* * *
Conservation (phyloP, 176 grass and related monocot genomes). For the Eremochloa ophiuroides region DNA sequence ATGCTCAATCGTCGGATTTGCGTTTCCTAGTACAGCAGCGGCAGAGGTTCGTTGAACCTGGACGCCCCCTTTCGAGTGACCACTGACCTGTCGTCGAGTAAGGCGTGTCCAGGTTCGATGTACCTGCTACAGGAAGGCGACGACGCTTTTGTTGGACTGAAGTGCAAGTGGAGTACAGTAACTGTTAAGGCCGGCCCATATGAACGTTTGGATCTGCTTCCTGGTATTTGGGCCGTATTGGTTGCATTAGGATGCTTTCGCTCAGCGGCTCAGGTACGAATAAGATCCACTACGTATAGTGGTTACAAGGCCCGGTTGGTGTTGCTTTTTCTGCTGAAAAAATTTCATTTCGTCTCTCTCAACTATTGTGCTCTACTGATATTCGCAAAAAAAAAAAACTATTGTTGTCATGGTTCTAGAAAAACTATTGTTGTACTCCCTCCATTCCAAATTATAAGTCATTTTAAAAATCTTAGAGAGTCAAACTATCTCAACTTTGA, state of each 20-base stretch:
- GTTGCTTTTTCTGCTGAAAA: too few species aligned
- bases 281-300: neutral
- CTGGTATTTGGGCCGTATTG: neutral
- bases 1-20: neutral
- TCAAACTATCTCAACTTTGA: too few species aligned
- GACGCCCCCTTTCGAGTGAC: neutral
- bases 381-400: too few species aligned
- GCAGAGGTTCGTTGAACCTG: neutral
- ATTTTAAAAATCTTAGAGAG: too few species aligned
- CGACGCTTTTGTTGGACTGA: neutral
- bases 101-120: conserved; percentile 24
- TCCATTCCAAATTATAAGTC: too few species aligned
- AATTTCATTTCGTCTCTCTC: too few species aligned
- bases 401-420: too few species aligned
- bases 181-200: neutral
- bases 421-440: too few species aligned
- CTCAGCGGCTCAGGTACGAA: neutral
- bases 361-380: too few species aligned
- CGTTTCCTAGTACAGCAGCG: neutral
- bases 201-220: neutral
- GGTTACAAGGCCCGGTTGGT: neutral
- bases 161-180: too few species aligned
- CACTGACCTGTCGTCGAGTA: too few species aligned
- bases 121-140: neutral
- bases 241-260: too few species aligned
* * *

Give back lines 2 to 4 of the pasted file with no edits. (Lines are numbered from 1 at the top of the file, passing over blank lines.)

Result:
- GTTGCTTTTTCTGCTGAAAA: too few species aligned
- bases 281-300: neutral
- CTGGTATTTGGGCCGTATTG: neutral